In 2018, researchers discovered that may turn around our understanding of Mars, the red planet.
Radar signals reflected from underneath the planet’s surface showed a shining patch, hinting an entire network of underground lakes.
Though Mars presents water in the form of ice, not a single droplet of liquid water has been discovered on the red planet.
The new analysis has discovered dozens more of the shiny patches, part of which are in regions that are way too cold to find water, even a simple brine, which can boast lower freezing temperatures than freshwater.
Jeffrey Plaut, a planetary scientist from NASA’s Jet Propulsion Laboratory, said:
“We’re not certain whether these signals are liquid water or not, but they appear to be much more widespread than what the original paper found. Either liquid water is common beneath Mars’ south pole, or these signals are indicative of something else.”
The first particularity was found at the Martian south pole, beneath the ice cap, thanks to the Mars Advanced Radar for Subsurface and Ionosphere Sounding (MARSIS) instrument from the Mars Express orbiter which is very active and helpful in ongoing research.
A subsequent analysis of archived data showed three additional lake-like particularities.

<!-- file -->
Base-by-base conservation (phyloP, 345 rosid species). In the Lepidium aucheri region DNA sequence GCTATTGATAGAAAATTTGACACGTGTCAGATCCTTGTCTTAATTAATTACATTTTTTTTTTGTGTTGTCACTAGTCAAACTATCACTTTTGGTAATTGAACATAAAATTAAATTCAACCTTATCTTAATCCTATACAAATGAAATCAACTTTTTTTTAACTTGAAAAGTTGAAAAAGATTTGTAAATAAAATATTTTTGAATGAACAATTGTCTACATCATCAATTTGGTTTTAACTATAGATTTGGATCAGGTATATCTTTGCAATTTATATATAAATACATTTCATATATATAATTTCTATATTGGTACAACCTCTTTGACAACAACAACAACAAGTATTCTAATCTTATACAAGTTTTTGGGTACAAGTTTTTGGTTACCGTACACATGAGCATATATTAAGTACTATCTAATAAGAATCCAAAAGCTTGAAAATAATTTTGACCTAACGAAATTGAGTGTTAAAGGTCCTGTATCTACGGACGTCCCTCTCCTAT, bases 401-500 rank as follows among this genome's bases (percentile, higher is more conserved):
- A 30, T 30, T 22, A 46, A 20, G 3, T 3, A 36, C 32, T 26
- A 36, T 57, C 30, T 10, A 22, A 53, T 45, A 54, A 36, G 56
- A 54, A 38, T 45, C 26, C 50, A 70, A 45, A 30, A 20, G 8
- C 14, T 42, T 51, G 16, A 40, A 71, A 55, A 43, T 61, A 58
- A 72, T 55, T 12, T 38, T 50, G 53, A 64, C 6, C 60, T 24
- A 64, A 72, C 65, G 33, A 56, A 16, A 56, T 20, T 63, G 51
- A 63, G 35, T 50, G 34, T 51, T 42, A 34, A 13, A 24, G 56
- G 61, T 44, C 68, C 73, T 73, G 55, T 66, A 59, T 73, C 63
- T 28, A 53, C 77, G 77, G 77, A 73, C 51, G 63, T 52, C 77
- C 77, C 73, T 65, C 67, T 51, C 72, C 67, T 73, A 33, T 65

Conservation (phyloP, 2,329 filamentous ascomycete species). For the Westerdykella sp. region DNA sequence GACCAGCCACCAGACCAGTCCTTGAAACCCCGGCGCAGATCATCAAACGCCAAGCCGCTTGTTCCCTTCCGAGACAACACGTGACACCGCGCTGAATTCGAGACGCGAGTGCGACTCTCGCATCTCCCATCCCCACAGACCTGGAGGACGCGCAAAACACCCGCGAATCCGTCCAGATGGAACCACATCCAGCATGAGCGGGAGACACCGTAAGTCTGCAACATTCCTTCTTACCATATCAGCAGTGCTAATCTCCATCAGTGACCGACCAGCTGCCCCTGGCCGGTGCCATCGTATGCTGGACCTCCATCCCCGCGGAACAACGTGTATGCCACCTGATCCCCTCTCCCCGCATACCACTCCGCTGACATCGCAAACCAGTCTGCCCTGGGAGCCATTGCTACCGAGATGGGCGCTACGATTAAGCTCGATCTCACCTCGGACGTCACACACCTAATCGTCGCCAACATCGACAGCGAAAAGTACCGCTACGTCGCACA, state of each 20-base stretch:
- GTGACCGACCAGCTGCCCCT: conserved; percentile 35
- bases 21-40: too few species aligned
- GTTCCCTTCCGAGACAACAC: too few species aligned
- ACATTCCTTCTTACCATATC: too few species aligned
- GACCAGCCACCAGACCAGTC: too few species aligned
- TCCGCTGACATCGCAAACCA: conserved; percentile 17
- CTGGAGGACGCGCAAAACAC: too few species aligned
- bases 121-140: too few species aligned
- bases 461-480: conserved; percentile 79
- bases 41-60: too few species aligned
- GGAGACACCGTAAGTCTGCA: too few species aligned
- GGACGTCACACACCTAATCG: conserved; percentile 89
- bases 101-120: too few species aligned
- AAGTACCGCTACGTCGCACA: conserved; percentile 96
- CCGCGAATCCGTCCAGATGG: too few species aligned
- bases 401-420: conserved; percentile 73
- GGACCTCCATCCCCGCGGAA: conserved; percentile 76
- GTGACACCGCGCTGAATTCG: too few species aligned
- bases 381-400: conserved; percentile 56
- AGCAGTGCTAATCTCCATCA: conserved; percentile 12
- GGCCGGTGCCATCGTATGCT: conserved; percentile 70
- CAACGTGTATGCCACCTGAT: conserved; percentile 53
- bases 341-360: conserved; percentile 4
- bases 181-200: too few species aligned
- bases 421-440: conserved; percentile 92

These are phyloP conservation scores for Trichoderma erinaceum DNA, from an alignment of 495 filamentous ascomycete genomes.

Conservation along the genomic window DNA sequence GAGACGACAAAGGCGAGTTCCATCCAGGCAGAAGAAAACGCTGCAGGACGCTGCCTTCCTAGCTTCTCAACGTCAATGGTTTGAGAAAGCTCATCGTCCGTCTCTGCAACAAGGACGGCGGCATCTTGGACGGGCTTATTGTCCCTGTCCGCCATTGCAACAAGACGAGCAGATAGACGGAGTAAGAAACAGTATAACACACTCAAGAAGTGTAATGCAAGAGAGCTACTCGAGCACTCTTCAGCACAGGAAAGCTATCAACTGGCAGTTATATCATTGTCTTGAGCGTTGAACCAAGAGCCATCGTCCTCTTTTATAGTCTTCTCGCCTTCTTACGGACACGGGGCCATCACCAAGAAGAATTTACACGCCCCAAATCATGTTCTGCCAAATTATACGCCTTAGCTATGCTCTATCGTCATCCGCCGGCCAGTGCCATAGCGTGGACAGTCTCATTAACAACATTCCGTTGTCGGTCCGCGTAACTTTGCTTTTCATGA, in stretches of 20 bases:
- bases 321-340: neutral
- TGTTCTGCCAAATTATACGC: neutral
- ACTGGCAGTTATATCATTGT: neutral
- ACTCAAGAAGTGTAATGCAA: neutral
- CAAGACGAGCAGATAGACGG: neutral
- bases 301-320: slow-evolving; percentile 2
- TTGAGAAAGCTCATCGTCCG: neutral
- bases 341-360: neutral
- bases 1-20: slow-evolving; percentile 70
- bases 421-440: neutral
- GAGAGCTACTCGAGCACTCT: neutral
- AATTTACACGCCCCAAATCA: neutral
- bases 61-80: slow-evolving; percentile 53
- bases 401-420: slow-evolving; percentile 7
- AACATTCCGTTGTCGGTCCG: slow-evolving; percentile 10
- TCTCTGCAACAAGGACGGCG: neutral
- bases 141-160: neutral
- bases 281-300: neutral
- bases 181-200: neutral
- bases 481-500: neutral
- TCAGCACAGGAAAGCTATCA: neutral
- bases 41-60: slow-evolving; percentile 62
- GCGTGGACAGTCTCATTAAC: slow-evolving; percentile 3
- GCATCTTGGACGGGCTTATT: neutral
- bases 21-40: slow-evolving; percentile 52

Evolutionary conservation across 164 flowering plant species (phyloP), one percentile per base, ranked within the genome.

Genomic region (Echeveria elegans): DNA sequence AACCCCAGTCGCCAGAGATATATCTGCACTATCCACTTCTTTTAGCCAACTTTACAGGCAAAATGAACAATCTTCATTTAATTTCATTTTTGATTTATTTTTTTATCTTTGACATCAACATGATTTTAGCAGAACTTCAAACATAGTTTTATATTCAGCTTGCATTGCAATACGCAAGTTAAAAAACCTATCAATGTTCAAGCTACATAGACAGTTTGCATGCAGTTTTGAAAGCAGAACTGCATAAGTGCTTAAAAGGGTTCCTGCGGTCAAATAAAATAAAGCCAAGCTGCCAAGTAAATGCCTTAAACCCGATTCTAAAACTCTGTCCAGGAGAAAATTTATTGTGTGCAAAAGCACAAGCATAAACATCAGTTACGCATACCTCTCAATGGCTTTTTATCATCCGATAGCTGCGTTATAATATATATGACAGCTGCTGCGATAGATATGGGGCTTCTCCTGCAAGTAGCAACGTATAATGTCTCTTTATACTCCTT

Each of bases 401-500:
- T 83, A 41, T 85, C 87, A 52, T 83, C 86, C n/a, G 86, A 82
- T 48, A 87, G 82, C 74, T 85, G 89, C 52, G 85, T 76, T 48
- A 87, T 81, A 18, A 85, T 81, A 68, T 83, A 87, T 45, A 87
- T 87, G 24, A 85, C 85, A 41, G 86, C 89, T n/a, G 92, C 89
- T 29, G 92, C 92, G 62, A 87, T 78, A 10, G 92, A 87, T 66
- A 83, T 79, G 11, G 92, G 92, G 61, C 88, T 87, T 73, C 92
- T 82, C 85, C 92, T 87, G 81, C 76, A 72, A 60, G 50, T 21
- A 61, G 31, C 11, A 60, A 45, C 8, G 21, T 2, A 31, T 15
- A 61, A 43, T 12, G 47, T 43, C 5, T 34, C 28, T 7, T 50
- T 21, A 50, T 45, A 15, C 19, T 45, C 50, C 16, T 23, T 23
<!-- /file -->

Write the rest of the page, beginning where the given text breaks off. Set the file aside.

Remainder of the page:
MARSIS relies on radar signals to analyze beneath the Martian ice cap, consisting of alternating layers of carbon dioxide and water ice.
Scientists know, from using similar technology on our planet which signals are relevant and suggestive of particular materials.
The signals reflected by the subsurface patches were, indeed, stronger than the signal emitted by the surface itself, but the region where they were discovered was particularly small.
After closer analysis, Plaut and planetary scientist Aditya Khuller of Arizona State Universit discovered dozens more of the intensely reflective patches, covering a considerable range, more extensive than previously thought.
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